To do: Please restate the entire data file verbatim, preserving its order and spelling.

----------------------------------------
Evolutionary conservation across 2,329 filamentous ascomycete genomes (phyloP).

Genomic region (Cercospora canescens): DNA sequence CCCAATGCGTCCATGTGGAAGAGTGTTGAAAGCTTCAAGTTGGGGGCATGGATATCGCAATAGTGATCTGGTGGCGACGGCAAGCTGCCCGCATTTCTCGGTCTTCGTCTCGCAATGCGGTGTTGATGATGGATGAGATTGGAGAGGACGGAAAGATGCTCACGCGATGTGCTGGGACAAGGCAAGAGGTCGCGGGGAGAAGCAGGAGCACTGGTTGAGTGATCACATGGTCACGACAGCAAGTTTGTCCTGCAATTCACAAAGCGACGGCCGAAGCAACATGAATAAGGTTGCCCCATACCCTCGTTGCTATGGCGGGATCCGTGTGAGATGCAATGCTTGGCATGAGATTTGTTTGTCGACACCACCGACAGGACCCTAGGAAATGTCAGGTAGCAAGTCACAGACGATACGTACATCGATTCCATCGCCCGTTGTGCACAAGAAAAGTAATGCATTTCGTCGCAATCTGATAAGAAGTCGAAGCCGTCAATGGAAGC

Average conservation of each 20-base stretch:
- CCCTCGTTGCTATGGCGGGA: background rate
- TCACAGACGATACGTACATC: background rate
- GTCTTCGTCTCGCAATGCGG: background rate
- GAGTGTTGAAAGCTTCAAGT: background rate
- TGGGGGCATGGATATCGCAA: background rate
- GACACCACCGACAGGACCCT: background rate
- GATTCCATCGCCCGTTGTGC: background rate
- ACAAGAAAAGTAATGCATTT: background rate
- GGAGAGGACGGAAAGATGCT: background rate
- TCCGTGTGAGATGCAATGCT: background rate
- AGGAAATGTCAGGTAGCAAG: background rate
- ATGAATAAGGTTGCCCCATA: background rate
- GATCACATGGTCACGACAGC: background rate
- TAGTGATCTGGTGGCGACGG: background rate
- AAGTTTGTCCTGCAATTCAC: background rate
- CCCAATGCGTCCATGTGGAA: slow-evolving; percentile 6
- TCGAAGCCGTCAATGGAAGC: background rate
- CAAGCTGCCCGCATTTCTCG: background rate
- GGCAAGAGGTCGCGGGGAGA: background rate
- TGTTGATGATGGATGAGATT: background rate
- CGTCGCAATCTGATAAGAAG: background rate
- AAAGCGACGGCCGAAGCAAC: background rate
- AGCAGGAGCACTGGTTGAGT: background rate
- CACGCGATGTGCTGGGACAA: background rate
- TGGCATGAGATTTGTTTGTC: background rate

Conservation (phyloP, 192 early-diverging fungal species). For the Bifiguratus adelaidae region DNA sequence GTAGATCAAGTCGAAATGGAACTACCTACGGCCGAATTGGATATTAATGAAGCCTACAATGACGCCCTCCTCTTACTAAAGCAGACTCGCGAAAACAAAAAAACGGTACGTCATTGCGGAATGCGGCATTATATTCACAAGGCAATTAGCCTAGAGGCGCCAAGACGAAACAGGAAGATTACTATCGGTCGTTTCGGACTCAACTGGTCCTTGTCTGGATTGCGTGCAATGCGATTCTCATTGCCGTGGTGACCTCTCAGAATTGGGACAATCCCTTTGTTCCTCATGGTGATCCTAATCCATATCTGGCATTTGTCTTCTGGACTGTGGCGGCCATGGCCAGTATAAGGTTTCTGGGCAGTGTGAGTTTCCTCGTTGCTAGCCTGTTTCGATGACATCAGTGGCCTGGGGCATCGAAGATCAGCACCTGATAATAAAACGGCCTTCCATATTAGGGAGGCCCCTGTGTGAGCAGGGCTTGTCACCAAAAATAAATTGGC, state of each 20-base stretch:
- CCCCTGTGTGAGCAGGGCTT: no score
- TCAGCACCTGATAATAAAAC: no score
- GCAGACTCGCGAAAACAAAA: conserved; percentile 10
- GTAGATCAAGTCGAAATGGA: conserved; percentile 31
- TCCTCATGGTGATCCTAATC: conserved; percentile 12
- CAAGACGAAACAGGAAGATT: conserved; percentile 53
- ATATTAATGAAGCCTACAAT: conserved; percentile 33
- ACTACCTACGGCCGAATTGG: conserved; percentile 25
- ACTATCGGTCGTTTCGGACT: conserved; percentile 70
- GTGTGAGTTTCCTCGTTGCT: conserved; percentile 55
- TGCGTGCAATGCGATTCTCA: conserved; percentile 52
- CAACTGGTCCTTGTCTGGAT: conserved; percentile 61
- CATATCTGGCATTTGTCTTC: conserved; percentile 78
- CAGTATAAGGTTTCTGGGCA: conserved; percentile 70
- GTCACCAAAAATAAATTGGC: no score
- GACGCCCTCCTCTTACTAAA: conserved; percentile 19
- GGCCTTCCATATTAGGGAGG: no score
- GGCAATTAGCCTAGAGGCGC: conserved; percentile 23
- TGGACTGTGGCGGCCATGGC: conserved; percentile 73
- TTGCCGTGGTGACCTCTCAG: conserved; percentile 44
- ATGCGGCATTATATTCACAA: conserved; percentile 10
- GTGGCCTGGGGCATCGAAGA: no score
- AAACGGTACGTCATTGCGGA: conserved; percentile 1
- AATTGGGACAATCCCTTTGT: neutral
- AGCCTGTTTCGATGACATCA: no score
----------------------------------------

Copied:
Evolutionary conservation across 2,329 filamentous ascomycete genomes (phyloP).

Genomic region (Cercospora canescens): DNA sequence CCCAATGCGTCCATGTGGAAGAGTGTTGAAAGCTTCAAGTTGGGGGCATGGATATCGCAATAGTGATCTGGTGGCGACGGCAAGCTGCCCGCATTTCTCGGTCTTCGTCTCGCAATGCGGTGTTGATGATGGATGAGATTGGAGAGGACGGAAAGATGCTCACGCGATGTGCTGGGACAAGGCAAGAGGTCGCGGGGAGAAGCAGGAGCACTGGTTGAGTGATCACATGGTCACGACAGCAAGTTTGTCCTGCAATTCACAAAGCGACGGCCGAAGCAACATGAATAAGGTTGCCCCATACCCTCGTTGCTATGGCGGGATCCGTGTGAGATGCAATGCTTGGCATGAGATTTGTTTGTCGACACCACCGACAGGACCCTAGGAAATGTCAGGTAGCAAGTCACAGACGATACGTACATCGATTCCATCGCCCGTTGTGCACAAGAAAAGTAATGCATTTCGTCGCAATCTGATAAGAAGTCGAAGCCGTCAATGGAAGC

Average conservation of each 20-base stretch:
- CCCTCGTTGCTATGGCGGGA: background rate
- TCACAGACGATACGTACATC: background rate
- GTCTTCGTCTCGCAATGCGG: background rate
- GAGTGTTGAAAGCTTCAAGT: background rate
- TGGGGGCATGGATATCGCAA: background rate
- GACACCACCGACAGGACCCT: background rate
- GATTCCATCGCCCGTTGTGC: background rate
- ACAAGAAAAGTAATGCATTT: background rate
- GGAGAGGACGGAAAGATGCT: background rate
- TCCGTGTGAGATGCAATGCT: background rate
- AGGAAATGTCAGGTAGCAAG: background rate
- ATGAATAAGGTTGCCCCATA: background rate
- GATCACATGGTCACGACAGC: background rate
- TAGTGATCTGGTGGCGACGG: background rate
- AAGTTTGTCCTGCAATTCAC: background rate
- CCCAATGCGTCCATGTGGAA: slow-evolving; percentile 6
- TCGAAGCCGTCAATGGAAGC: background rate
- CAAGCTGCCCGCATTTCTCG: background rate
- GGCAAGAGGTCGCGGGGAGA: background rate
- TGTTGATGATGGATGAGATT: background rate
- CGTCGCAATCTGATAAGAAG: background rate
- AAAGCGACGGCCGAAGCAAC: background rate
- AGCAGGAGCACTGGTTGAGT: background rate
- CACGCGATGTGCTGGGACAA: background rate
- TGGCATGAGATTTGTTTGTC: background rate

Conservation (phyloP, 192 early-diverging fungal species). For the Bifiguratus adelaidae region DNA sequence GTAGATCAAGTCGAAATGGAACTACCTACGGCCGAATTGGATATTAATGAAGCCTACAATGACGCCCTCCTCTTACTAAAGCAGACTCGCGAAAACAAAAAAACGGTACGTCATTGCGGAATGCGGCATTATATTCACAAGGCAATTAGCCTAGAGGCGCCAAGACGAAACAGGAAGATTACTATCGGTCGTTTCGGACTCAACTGGTCCTTGTCTGGATTGCGTGCAATGCGATTCTCATTGCCGTGGTGACCTCTCAGAATTGGGACAATCCCTTTGTTCCTCATGGTGATCCTAATCCATATCTGGCATTTGTCTTCTGGACTGTGGCGGCCATGGCCAGTATAAGGTTTCTGGGCAGTGTGAGTTTCCTCGTTGCTAGCCTGTTTCGATGACATCAGTGGCCTGGGGCATCGAAGATCAGCACCTGATAATAAAACGGCCTTCCATATTAGGGAGGCCCCTGTGTGAGCAGGGCTTGTCACCAAAAATAAATTGGC, state of each 20-base stretch:
- CCCCTGTGTGAGCAGGGCTT: no score
- TCAGCACCTGATAATAAAAC: no score
- GCAGACTCGCGAAAACAAAA: conserved; percentile 10
- GTAGATCAAGTCGAAATGGA: conserved; percentile 31
- TCCTCATGGTGATCCTAATC: conserved; percentile 12
- CAAGACGAAACAGGAAGATT: conserved; percentile 53
- ATATTAATGAAGCCTACAAT: conserved; percentile 33
- ACTACCTACGGCCGAATTGG: conserved; percentile 25
- ACTATCGGTCGTTTCGGACT: conserved; percentile 70
- GTGTGAGTTTCCTCGTTGCT: conserved; percentile 55
- TGCGTGCAATGCGATTCTCA: conserved; percentile 52
- CAACTGGTCCTTGTCTGGAT: conserved; percentile 61
- CATATCTGGCATTTGTCTTC: conserved; percentile 78
- CAGTATAAGGTTTCTGGGCA: conserved; percentile 70
- GTCACCAAAAATAAATTGGC: no score
- GACGCCCTCCTCTTACTAAA: conserved; percentile 19
- GGCCTTCCATATTAGGGAGG: no score
- GGCAATTAGCCTAGAGGCGC: conserved; percentile 23
- TGGACTGTGGCGGCCATGGC: conserved; percentile 73
- TTGCCGTGGTGACCTCTCAG: conserved; percentile 44
- ATGCGGCATTATATTCACAA: conserved; percentile 10
- GTGGCCTGGGGCATCGAAGA: no score
- AAACGGTACGTCATTGCGGA: conserved; percentile 1
- AATTGGGACAATCCCTTTGT: neutral
- AGCCTGTTTCGATGACATCA: no score